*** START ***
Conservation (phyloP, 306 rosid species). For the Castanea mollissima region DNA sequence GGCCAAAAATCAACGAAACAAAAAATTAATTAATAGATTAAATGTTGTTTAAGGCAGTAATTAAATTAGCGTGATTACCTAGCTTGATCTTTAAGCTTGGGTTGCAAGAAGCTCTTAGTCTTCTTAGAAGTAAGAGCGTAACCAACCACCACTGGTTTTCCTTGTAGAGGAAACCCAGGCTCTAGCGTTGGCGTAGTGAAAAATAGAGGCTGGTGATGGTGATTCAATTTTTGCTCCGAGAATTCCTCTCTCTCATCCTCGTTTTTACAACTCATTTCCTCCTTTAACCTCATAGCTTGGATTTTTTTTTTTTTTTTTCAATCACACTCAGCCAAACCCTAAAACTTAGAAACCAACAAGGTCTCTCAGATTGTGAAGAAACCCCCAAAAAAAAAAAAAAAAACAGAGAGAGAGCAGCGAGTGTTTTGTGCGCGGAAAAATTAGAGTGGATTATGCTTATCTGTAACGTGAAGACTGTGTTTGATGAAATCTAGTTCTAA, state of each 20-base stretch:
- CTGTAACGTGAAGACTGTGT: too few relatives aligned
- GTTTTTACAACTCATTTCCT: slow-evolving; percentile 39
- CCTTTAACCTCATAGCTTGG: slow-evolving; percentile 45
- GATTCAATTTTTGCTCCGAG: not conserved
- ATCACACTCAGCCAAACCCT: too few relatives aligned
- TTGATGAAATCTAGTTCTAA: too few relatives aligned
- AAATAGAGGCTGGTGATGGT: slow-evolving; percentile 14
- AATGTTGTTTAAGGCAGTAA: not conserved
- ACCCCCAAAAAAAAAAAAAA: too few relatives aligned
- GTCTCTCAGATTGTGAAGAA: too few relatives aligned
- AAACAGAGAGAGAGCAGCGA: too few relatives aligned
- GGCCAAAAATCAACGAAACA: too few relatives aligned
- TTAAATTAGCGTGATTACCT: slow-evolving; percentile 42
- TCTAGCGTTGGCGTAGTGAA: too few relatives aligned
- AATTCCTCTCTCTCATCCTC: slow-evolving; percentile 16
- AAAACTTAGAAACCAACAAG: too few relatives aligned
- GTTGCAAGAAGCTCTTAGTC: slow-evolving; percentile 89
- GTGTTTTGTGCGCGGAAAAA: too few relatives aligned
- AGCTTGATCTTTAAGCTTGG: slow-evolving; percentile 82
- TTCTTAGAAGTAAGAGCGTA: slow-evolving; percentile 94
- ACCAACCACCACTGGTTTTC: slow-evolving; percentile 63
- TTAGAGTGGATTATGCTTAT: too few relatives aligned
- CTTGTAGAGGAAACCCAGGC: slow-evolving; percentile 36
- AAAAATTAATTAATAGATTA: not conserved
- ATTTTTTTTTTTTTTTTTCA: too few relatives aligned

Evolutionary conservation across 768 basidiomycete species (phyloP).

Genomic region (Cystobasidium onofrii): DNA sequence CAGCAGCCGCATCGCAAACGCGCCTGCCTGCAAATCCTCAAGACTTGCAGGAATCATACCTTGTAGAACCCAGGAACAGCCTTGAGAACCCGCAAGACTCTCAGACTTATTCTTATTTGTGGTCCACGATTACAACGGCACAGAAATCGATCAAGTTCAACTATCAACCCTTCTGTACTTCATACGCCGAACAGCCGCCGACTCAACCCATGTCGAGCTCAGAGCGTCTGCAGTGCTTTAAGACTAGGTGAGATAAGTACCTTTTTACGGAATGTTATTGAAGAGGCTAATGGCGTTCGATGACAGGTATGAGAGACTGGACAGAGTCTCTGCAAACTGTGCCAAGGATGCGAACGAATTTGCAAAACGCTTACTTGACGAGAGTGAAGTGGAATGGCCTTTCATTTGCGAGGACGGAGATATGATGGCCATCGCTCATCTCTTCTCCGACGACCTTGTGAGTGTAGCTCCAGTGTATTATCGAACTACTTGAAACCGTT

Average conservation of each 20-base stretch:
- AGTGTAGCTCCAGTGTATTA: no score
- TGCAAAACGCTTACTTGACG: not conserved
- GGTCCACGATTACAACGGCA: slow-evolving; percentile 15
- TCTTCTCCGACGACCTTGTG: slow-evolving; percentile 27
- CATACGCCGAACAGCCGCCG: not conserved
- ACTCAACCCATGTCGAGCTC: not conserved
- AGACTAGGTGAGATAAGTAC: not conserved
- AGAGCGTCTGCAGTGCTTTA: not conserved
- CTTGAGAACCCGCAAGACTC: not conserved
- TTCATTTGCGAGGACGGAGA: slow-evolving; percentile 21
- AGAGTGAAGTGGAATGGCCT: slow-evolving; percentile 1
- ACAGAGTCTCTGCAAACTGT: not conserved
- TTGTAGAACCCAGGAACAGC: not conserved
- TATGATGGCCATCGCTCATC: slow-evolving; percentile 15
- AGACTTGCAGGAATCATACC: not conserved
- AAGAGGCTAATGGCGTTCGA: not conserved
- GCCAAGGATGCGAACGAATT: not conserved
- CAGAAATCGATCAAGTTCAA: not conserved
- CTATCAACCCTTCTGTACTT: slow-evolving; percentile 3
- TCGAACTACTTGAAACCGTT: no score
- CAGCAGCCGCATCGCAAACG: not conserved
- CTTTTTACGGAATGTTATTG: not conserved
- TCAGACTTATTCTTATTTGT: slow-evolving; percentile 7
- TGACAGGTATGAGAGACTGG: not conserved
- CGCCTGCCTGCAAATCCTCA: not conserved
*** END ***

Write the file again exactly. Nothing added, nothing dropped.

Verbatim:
Conservation (phyloP, 306 rosid species). For the Castanea mollissima region DNA sequence GGCCAAAAATCAACGAAACAAAAAATTAATTAATAGATTAAATGTTGTTTAAGGCAGTAATTAAATTAGCGTGATTACCTAGCTTGATCTTTAAGCTTGGGTTGCAAGAAGCTCTTAGTCTTCTTAGAAGTAAGAGCGTAACCAACCACCACTGGTTTTCCTTGTAGAGGAAACCCAGGCTCTAGCGTTGGCGTAGTGAAAAATAGAGGCTGGTGATGGTGATTCAATTTTTGCTCCGAGAATTCCTCTCTCTCATCCTCGTTTTTACAACTCATTTCCTCCTTTAACCTCATAGCTTGGATTTTTTTTTTTTTTTTTCAATCACACTCAGCCAAACCCTAAAACTTAGAAACCAACAAGGTCTCTCAGATTGTGAAGAAACCCCCAAAAAAAAAAAAAAAAACAGAGAGAGAGCAGCGAGTGTTTTGTGCGCGGAAAAATTAGAGTGGATTATGCTTATCTGTAACGTGAAGACTGTGTTTGATGAAATCTAGTTCTAA, state of each 20-base stretch:
- CTGTAACGTGAAGACTGTGT: too few relatives aligned
- GTTTTTACAACTCATTTCCT: slow-evolving; percentile 39
- CCTTTAACCTCATAGCTTGG: slow-evolving; percentile 45
- GATTCAATTTTTGCTCCGAG: not conserved
- ATCACACTCAGCCAAACCCT: too few relatives aligned
- TTGATGAAATCTAGTTCTAA: too few relatives aligned
- AAATAGAGGCTGGTGATGGT: slow-evolving; percentile 14
- AATGTTGTTTAAGGCAGTAA: not conserved
- ACCCCCAAAAAAAAAAAAAA: too few relatives aligned
- GTCTCTCAGATTGTGAAGAA: too few relatives aligned
- AAACAGAGAGAGAGCAGCGA: too few relatives aligned
- GGCCAAAAATCAACGAAACA: too few relatives aligned
- TTAAATTAGCGTGATTACCT: slow-evolving; percentile 42
- TCTAGCGTTGGCGTAGTGAA: too few relatives aligned
- AATTCCTCTCTCTCATCCTC: slow-evolving; percentile 16
- AAAACTTAGAAACCAACAAG: too few relatives aligned
- GTTGCAAGAAGCTCTTAGTC: slow-evolving; percentile 89
- GTGTTTTGTGCGCGGAAAAA: too few relatives aligned
- AGCTTGATCTTTAAGCTTGG: slow-evolving; percentile 82
- TTCTTAGAAGTAAGAGCGTA: slow-evolving; percentile 94
- ACCAACCACCACTGGTTTTC: slow-evolving; percentile 63
- TTAGAGTGGATTATGCTTAT: too few relatives aligned
- CTTGTAGAGGAAACCCAGGC: slow-evolving; percentile 36
- AAAAATTAATTAATAGATTA: not conserved
- ATTTTTTTTTTTTTTTTTCA: too few relatives aligned

Evolutionary conservation across 768 basidiomycete species (phyloP).

Genomic region (Cystobasidium onofrii): DNA sequence CAGCAGCCGCATCGCAAACGCGCCTGCCTGCAAATCCTCAAGACTTGCAGGAATCATACCTTGTAGAACCCAGGAACAGCCTTGAGAACCCGCAAGACTCTCAGACTTATTCTTATTTGTGGTCCACGATTACAACGGCACAGAAATCGATCAAGTTCAACTATCAACCCTTCTGTACTTCATACGCCGAACAGCCGCCGACTCAACCCATGTCGAGCTCAGAGCGTCTGCAGTGCTTTAAGACTAGGTGAGATAAGTACCTTTTTACGGAATGTTATTGAAGAGGCTAATGGCGTTCGATGACAGGTATGAGAGACTGGACAGAGTCTCTGCAAACTGTGCCAAGGATGCGAACGAATTTGCAAAACGCTTACTTGACGAGAGTGAAGTGGAATGGCCTTTCATTTGCGAGGACGGAGATATGATGGCCATCGCTCATCTCTTCTCCGACGACCTTGTGAGTGTAGCTCCAGTGTATTATCGAACTACTTGAAACCGTT

Average conservation of each 20-base stretch:
- AGTGTAGCTCCAGTGTATTA: no score
- TGCAAAACGCTTACTTGACG: not conserved
- GGTCCACGATTACAACGGCA: slow-evolving; percentile 15
- TCTTCTCCGACGACCTTGTG: slow-evolving; percentile 27
- CATACGCCGAACAGCCGCCG: not conserved
- ACTCAACCCATGTCGAGCTC: not conserved
- AGACTAGGTGAGATAAGTAC: not conserved
- AGAGCGTCTGCAGTGCTTTA: not conserved
- CTTGAGAACCCGCAAGACTC: not conserved
- TTCATTTGCGAGGACGGAGA: slow-evolving; percentile 21
- AGAGTGAAGTGGAATGGCCT: slow-evolving; percentile 1
- ACAGAGTCTCTGCAAACTGT: not conserved
- TTGTAGAACCCAGGAACAGC: not conserved
- TATGATGGCCATCGCTCATC: slow-evolving; percentile 15
- AGACTTGCAGGAATCATACC: not conserved
- AAGAGGCTAATGGCGTTCGA: not conserved
- GCCAAGGATGCGAACGAATT: not conserved
- CAGAAATCGATCAAGTTCAA: not conserved
- CTATCAACCCTTCTGTACTT: slow-evolving; percentile 3
- TCGAACTACTTGAAACCGTT: no score
- CAGCAGCCGCATCGCAAACG: not conserved
- CTTTTTACGGAATGTTATTG: not conserved
- TCAGACTTATTCTTATTTGT: slow-evolving; percentile 7
- TGACAGGTATGAGAGACTGG: not conserved
- CGCCTGCCTGCAAATCCTCA: not conserved